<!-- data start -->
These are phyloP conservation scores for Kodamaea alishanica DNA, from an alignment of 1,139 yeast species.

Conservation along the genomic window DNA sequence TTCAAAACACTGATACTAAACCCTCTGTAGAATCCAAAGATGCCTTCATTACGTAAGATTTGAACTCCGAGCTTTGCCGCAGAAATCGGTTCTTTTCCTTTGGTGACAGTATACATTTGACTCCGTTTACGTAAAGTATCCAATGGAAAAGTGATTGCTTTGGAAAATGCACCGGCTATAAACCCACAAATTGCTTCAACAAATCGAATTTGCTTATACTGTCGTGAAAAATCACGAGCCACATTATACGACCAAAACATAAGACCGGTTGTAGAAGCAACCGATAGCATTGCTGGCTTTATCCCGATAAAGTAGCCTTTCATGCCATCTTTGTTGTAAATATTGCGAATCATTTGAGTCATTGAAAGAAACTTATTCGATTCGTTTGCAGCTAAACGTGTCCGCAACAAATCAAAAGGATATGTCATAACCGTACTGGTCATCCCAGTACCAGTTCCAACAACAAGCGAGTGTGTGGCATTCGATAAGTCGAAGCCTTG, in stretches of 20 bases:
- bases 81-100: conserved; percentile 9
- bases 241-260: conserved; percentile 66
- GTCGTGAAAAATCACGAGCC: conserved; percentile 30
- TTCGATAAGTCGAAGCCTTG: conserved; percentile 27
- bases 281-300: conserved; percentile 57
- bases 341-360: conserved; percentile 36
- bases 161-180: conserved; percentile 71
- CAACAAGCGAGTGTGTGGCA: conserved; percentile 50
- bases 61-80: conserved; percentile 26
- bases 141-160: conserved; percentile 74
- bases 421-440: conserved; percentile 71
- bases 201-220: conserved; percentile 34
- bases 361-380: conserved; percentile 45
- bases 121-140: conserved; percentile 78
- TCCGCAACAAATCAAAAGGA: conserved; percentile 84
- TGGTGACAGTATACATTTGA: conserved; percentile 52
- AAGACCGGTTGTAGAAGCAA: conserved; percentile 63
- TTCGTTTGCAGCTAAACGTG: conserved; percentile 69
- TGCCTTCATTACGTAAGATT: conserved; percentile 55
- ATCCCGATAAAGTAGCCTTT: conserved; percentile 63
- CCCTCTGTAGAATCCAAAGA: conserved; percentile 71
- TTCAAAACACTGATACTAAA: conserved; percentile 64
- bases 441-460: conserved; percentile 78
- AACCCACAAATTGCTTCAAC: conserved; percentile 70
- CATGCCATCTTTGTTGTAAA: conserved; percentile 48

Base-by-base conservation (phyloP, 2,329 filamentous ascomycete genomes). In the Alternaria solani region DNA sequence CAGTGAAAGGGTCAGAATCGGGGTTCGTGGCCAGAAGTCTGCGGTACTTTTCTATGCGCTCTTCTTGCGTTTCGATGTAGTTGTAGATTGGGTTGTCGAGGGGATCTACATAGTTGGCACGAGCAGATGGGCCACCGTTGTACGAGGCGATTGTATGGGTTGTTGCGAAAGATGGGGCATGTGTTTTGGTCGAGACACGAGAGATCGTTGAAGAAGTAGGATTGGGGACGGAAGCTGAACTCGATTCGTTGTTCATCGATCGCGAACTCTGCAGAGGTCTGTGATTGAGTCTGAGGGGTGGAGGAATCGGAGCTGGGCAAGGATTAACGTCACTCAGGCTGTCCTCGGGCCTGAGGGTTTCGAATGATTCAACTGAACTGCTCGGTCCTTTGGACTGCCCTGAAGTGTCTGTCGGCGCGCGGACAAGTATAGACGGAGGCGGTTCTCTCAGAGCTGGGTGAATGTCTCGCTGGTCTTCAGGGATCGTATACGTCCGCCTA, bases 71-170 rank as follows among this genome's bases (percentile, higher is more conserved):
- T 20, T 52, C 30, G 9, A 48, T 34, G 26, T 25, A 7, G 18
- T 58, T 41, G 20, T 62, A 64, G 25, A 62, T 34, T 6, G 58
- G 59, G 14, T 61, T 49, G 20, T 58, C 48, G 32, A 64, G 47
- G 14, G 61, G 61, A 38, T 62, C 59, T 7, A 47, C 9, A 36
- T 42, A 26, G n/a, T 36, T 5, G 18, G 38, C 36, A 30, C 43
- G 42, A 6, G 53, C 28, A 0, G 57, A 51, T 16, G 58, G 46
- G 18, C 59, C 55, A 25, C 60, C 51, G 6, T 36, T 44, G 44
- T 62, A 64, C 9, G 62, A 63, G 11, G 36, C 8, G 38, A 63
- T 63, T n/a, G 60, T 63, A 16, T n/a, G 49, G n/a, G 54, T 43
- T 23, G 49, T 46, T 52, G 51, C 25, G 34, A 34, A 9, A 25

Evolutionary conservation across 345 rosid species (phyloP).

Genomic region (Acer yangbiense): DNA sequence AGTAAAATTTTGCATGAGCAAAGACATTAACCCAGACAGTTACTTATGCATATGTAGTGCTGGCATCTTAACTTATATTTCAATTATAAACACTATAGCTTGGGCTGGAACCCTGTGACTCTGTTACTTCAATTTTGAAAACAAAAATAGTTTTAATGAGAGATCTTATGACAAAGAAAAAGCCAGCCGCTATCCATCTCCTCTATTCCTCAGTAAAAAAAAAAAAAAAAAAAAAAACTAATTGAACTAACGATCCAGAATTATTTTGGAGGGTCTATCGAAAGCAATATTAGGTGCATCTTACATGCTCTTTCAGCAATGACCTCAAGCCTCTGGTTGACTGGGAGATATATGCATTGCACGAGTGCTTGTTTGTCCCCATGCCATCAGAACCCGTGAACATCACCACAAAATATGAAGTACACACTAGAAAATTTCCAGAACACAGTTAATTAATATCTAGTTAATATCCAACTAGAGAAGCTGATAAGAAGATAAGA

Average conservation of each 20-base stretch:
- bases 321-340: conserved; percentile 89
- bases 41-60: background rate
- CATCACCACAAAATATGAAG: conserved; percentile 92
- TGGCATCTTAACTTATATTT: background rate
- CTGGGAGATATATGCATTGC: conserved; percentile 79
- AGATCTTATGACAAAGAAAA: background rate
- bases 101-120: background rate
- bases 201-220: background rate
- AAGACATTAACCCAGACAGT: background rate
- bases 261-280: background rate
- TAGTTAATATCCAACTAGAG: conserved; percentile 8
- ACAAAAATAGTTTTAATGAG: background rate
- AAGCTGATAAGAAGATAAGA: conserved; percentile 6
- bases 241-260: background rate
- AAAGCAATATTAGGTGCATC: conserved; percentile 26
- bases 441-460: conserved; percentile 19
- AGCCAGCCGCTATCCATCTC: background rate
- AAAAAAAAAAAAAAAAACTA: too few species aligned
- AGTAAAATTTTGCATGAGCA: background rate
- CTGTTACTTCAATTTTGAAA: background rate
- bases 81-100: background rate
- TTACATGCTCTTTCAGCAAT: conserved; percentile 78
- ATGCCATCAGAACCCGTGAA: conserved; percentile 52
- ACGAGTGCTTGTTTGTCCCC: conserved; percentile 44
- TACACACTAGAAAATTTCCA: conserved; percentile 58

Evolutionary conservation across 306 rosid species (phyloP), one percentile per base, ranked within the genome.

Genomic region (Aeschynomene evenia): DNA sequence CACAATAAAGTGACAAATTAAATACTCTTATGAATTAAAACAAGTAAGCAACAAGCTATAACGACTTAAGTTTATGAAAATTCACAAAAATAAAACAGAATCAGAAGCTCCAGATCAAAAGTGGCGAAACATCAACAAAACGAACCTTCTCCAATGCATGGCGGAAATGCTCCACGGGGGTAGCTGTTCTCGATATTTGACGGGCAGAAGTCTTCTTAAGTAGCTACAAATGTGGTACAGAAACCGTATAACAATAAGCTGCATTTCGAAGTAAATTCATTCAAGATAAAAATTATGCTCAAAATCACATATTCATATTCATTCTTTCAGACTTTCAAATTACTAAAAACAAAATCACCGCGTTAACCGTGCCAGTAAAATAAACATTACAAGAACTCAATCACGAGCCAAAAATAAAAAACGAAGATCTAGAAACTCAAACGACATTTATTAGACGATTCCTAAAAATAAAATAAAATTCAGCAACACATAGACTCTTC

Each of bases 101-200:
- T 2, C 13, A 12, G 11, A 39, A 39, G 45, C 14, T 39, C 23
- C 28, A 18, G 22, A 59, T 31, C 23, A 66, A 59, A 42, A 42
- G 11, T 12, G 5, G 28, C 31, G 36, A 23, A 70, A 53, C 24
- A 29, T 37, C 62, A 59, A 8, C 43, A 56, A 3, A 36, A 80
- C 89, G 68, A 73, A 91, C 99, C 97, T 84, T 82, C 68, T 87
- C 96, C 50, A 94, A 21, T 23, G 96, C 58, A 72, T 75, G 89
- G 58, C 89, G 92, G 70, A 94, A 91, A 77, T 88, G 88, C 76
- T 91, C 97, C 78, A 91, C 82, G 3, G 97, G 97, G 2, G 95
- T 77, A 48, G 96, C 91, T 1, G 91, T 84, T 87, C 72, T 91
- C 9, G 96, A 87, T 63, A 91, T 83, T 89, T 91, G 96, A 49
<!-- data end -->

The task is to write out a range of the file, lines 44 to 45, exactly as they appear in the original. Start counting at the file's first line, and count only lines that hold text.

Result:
- CATCACCACAAAATATGAAG: conserved; percentile 92
- TGGCATCTTAACTTATATTT: background rate